The long ride to freedom

Jordi Canals versus the Pyrenees. Our intrepid designer traces his ancestors’ escape from persecution.

Jordi looking fresh and well-rested 200km in.

Twice a year, Crafty Capers fever sweeps through OPX. Each edition has a different theme and £500 up for grabs. Everyone in the studio pitches for the prize, which can be used for any kind of experience, course or, indeed, caper. (These don’t have to be work-related by the way — one recent winner went hunting for the Loch Ness Monster.)

Proposals are submitted anonymously and judged by an independent panel on their creativity, originality and persuasiveness — with particular attention paid to how they’re presented. This time around the theme was FREEDOM. And our winner? Designer Jordi Canals.

The man himself picks up the tale…

Jordi’s corkboard presentation. (The background aubergine was part of another entry, we don’t just have them lying around the studio.)

My proposal was to cycle 323 km north from Barcelona, through the Pyrenees, and across the border into France.

It’s a route many Catalans took between 1936 and 1939 to escape persecution during the Spanish Civil War. Over three days, my friend Ramon and I would follow in the path of our ancestors.

In my proposal I asked for:

Bike rental x 2: €250

Hostels: €100

Food: €80

Total: €430

Even before Crafty Capers, I wanted to do this trip. Many would say we are still facing persecution in Catalonia — that fascism never left. Since the Independence Referendum, several of our politicians have been jailed without trial.

The Catalan Independence Referendum was held in October 2017 with 92% voting YES for independence. It has since been declared illegal by the Spanish government.

This was to be my tribute to them — and my grandfather. He was a massive defender of Catalan independence and once crossed Catalonia on his motorbike. (Back when motorbikes were more bike than moto.)

Jordi’s grandfather, Sisku, on his own cross-Catalonia ride.

Day 1 — Barcelona to Lloret de Mar

Jordi and Ramon with their rented bikes. Little did they know what the day had in store.

Like me, Ramon does a lot of marathons and triathlons, so he’s super fit. The first day was tough though. From Barcelona, you take one road up the mountains. You just keep going and going until you reach Blanes. From there you join a road to Lloret de Mar, our first stop.

When we reached the top of the final hill, I turned to Ramon and was shocked: he was white as a ghost! We had no water left, it was getting dark, his knee was killing him, and we still had 20 km to go. Eventually, we found a guy in a village and begged him for something with sugar in it. At that point I knew Ramon would be going home tomorrow.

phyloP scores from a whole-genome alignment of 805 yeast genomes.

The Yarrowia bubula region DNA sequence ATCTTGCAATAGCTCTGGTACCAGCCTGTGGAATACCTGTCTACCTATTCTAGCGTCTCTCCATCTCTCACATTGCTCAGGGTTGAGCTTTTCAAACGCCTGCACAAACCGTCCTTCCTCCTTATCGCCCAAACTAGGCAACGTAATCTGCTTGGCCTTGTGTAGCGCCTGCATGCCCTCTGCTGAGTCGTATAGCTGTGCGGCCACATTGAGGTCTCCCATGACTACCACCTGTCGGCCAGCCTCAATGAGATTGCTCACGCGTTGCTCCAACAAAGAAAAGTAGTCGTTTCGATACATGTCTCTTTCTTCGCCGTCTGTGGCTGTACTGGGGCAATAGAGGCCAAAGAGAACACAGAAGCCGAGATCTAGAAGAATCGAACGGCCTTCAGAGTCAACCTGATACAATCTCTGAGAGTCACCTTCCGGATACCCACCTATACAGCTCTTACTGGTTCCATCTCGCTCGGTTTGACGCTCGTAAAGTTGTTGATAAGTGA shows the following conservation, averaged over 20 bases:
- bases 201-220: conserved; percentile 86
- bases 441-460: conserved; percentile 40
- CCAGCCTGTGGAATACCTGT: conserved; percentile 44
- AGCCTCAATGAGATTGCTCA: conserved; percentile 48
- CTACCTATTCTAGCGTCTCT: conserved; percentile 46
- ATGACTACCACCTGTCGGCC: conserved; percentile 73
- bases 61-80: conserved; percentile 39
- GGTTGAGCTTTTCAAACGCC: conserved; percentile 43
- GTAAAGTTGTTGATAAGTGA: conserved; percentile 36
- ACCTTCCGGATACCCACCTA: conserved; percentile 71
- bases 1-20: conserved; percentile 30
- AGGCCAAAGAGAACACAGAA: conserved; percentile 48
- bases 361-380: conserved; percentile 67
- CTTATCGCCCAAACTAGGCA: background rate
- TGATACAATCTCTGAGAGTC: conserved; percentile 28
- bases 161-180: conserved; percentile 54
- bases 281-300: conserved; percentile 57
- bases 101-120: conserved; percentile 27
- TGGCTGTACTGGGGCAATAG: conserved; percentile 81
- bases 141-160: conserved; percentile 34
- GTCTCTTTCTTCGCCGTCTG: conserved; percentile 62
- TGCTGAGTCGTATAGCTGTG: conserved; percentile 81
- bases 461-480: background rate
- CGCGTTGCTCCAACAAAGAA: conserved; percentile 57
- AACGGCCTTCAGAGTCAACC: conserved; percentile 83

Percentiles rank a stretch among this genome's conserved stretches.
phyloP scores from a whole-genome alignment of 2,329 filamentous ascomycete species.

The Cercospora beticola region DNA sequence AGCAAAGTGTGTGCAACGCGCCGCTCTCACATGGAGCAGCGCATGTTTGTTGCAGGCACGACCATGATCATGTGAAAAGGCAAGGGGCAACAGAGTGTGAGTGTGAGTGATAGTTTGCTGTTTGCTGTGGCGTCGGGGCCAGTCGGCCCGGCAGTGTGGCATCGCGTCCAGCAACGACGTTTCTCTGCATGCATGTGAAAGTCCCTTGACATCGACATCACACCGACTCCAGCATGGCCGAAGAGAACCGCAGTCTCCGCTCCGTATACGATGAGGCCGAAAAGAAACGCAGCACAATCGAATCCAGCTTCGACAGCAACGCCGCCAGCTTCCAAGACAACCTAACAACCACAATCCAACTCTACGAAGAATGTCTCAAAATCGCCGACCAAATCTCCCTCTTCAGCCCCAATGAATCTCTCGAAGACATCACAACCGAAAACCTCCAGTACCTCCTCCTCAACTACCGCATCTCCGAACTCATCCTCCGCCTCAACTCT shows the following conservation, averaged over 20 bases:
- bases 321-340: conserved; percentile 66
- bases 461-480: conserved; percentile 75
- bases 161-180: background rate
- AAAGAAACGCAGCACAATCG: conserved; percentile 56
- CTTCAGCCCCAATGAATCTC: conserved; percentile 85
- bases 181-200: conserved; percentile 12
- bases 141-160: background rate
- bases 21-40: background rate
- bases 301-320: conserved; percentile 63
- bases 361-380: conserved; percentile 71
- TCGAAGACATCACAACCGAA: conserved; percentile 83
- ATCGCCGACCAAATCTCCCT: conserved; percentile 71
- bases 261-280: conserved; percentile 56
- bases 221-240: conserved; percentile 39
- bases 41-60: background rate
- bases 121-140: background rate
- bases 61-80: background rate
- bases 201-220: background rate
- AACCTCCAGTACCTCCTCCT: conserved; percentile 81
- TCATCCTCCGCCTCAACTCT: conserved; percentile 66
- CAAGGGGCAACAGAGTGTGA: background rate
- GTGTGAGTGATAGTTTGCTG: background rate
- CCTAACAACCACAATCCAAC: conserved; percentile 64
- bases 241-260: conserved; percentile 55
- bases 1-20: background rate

We ended up in Catalonia’s coldest, creepiest hostel. We were at the bar recovering when a fight between the barman and some drunks broke out. At night we could hear people wandering the corridors and knocking on all the doors. It wasn’t a restful sleep.

You should never have to sleep in a snood.

Day 2 — Lloret de Mar to Barcelona 😅 (And on to l’Escala)

We were both on our bikes by 7.30. After 20 km, Ramon was struggling. The pain in his knee was too much — so I had a decision to make. Do I carry on or go back to the station with him? In the end, I couldn’t let an injured comrade cycle alone.

By the time we got to the station, I couldn’t get to l’Escala before dark. Another decision. In the end, Ramon got on the train and I raced back to Barcelona on the bike — 70-odd kilometres.

We met in Barcelona and drove to our hostel in l’Escala. It wasn’t the way we wanted it to go, but we’d made it. Our reward was another freezing night. Exhausted, we fell asleep in all our clothes.

Day 3 — L’Escala to Portbou, actual France

I got up while it was still dark and ploughed on alone. I had 90 km ahead of me.

I got to the first town, Roses, ahead of schedule. On the way, a falcon tailed me as the sun rose in the sky. That was amazing. I also crossed an unexpected river and got absolutely drenched. Less ideal.

Natural Park of Cap de Creus, located at the far northeast of Catalonia.

After Roses, the climbing started. From the top of the mountain, I could see the whole of the Catalan coast. I took a thousand photos and crossed into El Cap de Creus, a nature reserve containing the famous elBulli restaurant. It’s cool seeing one of the world’s best restaurants hidden in a secluded cove.

Before long, Cadaqués was on the horizon. The downhill road into the town was exhausting as it was all natural. After falling earlier on the trip, I couldn’t afford to hit the ground again.

Cadaqués is beautiful. Salvador Dali used to live there and if you ever get the chance to visit, you absolutely should. I used to go there with my father to dive, so it was nice to return.

Cadaqués, Alt Empordà

After something to eat in Llançà, I passed through Coll dels Belitre (Thieves’ Pass) and crossed Portbou into France. Shattered and with no battery on my phone, I rode past the Exilium monument. Seeing it made me realise how lucky we are to live in this moment — despite all the current turmoil.

Many Catalans crossed this border in the worst conditions ever. They were willing to lose everything just to survive. I’d done it on my bike, at my own leisure, because I was free to. That’s something we should never take for granted.

I met Ramon in France for the long drive home.

For more information about the route, contact @lascanasdejordi.